Pine-Soul

“Welcome to-,” Jack’s introduction to the two women was interrupted by the one in a white suit.

“Him?” the pale, dark-haired woman asked the pale, dark-haired woman in a dark suit next to her. Their similarity highlighted their differences. The woman in white sat taller than the other with perfect, flawless alabaster skin and icy blue eyes. Her austere face seemed to be formed solely from sharp angles. The woman in black nodded. Her skin was not as pale nor as blemish free as the stranger in white; but she also had a rounder, friendlier face with dark chocolate eyes.

“Yes, Ms. Sharp,” she replied. The woman in white, Ms. Sharp, glanced at the waiter’s name tag.

“Why are you working, Jack?” she asked.

“I’m sorry?” It was strange to hear someone else a question he’d been asking himself for almost a year. Ms. Sharp’s cool eyes narrowed at Jack until he saw only a hint of blue.

“You are aware that you’re dead, right?” she asked. Jack’s eyes widened; he stepped forward and knelt next to their table.

“You know?!” Ms. sharp nodded.

“My name is Dana Sharp. I’d like to buy your soul.” Jack chuckled and stood up; then, he took a step back for good measure.

“What do you mean?” He glanced around the restaurant but no one seemed interested in the odd conversation.

“You’re a soul without a body; I’d like to know how that happens. I’ll give you a new home and a generous monthly allowance in exchange for consenting to some tests.”

“How generous?” Jack asked. He found the idea of not working very appealing, but he felt he could haggle himself into an even easier afterlife. Ms. Sharp shrugged.

“We don’t use money as such. The ‘generous allowance’ is shorthand for, ‘you won’t want for any creature comforts’.”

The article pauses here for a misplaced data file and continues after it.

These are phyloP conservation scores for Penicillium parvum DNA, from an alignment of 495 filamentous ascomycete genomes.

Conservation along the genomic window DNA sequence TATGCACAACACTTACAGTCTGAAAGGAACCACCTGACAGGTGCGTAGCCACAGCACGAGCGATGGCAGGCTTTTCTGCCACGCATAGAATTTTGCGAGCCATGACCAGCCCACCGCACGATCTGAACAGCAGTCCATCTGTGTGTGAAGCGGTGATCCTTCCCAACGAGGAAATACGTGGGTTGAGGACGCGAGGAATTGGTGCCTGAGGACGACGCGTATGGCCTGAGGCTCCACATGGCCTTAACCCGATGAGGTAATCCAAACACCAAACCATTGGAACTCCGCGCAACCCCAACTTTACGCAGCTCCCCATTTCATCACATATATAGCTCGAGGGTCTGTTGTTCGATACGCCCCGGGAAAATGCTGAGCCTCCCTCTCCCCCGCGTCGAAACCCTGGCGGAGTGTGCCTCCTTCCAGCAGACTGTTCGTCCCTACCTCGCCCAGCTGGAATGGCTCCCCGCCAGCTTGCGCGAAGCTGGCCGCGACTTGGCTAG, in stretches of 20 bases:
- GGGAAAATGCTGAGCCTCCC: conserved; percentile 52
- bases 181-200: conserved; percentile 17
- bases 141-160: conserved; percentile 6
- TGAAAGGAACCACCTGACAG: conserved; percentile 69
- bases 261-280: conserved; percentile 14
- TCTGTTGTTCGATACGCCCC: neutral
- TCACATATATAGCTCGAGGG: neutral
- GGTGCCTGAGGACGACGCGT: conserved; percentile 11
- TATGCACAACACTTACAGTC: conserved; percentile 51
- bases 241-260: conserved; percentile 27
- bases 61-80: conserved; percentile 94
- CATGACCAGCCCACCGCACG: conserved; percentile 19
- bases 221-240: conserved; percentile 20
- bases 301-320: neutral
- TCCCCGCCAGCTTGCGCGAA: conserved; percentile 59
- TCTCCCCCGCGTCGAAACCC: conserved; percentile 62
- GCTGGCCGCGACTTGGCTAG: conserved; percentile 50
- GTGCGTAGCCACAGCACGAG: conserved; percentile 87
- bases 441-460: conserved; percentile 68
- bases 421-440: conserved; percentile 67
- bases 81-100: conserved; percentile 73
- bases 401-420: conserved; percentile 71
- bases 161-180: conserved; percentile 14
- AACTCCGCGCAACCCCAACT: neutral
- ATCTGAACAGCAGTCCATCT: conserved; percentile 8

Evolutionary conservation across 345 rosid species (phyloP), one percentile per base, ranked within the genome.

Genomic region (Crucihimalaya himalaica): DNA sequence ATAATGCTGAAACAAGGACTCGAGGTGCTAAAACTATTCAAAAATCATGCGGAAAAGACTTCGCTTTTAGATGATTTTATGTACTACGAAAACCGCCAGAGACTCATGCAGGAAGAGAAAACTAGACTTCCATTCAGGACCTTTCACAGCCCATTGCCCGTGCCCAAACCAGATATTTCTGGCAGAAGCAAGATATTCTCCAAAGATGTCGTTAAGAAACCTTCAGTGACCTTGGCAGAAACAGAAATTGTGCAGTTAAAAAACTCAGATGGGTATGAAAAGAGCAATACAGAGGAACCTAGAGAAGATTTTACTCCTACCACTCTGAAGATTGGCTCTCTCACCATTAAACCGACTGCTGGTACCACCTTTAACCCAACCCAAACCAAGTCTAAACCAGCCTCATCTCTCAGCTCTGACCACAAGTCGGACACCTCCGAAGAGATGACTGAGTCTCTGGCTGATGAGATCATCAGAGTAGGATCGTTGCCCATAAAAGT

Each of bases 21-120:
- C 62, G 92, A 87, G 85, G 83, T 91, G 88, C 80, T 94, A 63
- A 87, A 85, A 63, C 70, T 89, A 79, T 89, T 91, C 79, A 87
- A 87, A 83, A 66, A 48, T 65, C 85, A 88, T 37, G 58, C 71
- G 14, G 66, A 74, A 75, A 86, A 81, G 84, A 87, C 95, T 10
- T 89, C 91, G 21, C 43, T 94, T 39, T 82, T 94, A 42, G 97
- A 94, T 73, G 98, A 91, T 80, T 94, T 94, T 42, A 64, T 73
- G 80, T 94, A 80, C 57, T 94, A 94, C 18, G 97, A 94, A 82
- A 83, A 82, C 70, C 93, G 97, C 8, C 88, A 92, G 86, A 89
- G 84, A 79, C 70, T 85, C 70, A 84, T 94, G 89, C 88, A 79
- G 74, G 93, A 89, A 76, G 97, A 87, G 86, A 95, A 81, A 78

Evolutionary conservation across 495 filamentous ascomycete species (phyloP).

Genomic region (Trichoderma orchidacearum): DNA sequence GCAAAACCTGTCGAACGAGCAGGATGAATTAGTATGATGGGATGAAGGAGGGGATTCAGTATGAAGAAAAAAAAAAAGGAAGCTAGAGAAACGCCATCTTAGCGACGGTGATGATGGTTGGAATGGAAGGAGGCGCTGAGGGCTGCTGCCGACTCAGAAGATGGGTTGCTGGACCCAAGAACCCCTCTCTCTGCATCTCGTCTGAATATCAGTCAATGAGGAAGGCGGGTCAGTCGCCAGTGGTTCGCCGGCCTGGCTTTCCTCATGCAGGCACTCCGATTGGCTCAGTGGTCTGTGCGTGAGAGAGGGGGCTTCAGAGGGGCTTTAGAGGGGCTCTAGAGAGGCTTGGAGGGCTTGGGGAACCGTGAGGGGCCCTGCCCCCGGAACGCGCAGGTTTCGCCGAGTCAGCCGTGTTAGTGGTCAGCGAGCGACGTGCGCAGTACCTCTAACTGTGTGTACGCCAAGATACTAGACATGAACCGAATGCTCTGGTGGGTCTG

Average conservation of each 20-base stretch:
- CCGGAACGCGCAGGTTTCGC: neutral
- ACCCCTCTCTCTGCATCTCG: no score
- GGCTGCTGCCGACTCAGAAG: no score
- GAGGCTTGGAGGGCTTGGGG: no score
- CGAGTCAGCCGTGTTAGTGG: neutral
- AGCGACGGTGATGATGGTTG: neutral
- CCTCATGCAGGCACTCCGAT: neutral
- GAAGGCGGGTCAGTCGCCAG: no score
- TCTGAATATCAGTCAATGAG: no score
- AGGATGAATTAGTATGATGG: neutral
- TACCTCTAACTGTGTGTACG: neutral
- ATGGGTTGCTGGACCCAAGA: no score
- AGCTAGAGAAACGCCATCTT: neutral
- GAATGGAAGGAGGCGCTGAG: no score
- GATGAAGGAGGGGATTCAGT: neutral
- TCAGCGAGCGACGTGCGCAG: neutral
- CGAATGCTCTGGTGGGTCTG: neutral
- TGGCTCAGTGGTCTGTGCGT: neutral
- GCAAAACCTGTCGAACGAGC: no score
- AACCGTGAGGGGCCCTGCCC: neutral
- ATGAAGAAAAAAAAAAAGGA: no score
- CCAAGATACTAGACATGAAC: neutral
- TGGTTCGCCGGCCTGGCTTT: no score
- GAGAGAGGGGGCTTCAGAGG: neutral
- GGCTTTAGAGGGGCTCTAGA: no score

“Whoa, I’m in! How soon can I start?” Jack grinned at her. Ms. Sharp shuffled out of the booth and stood up. A tall black portal opened next to her.

“Melody will get you sorted,” she said. She stepped into the portal and disappeared, then the hole closed.

“Let’s get some basic info out of the way,” Melody said. She gestured at the open end of the booth for Jack to sit. Jack looked around the restaurant to see if anyone noticed but everyone went about business as usual.

“Where’d she go?” Jack sat down and stared at Melody with wide eyes. “How come nobody saw that?”

“Time stopped when she stood up,” Melody replied. Then she changed the subject. “How long have you been dead?”

“Eight months. What do you mean time stopped?” He looked around the restaurant again to double check that everyone else was still moving. “It’s moving now. Where’d she go?”

“I mean time stopped. You’re walking around without a body, I wouldn’t expect much else to surprise you. She has an important meeting in an alternate universe. Do you know how you died? What happened to your body?” Melody asked. Jack shrugged.

“Dunno. I died at home. I’m guessing a heart attack, or stroke or something. It was kind of weird to stand up from the couch without my body. Once I realized no one knew I was dead, I needed to get rid of my body. So alternate universes are real too?” Jack asked. Melody nodded.

“You’re a ghost,” she reminded him. “How did you dispose of the body? Is there any chance we could recover it?” Jack shook his head.

“It’s mulch now. I possessed it long enough to walk it into an industrial wood-chipper. After making sure I could get out again.”

“You possessed it? Why didn’t you stay in it?”

“It was already dead. It would’ve kept decomposing,” he explained. Melody nodded. The short woman scooted out of the booth and nodded at Jack.

“What’s your favorite number?” she asked.

“49,” he replied. Surprise flashed across her face but she recovered quickly.

“You’re hired. Go home and wait for someone to contact you,” she said. Then she spoke louder to no one in particular. “I’m ready.”

A tall black portal opened next to her. Jack glanced around the restaurant and noticed the waiters were frozen mid-step. Time started flowing again after a few moments. He realized Melody was gone.

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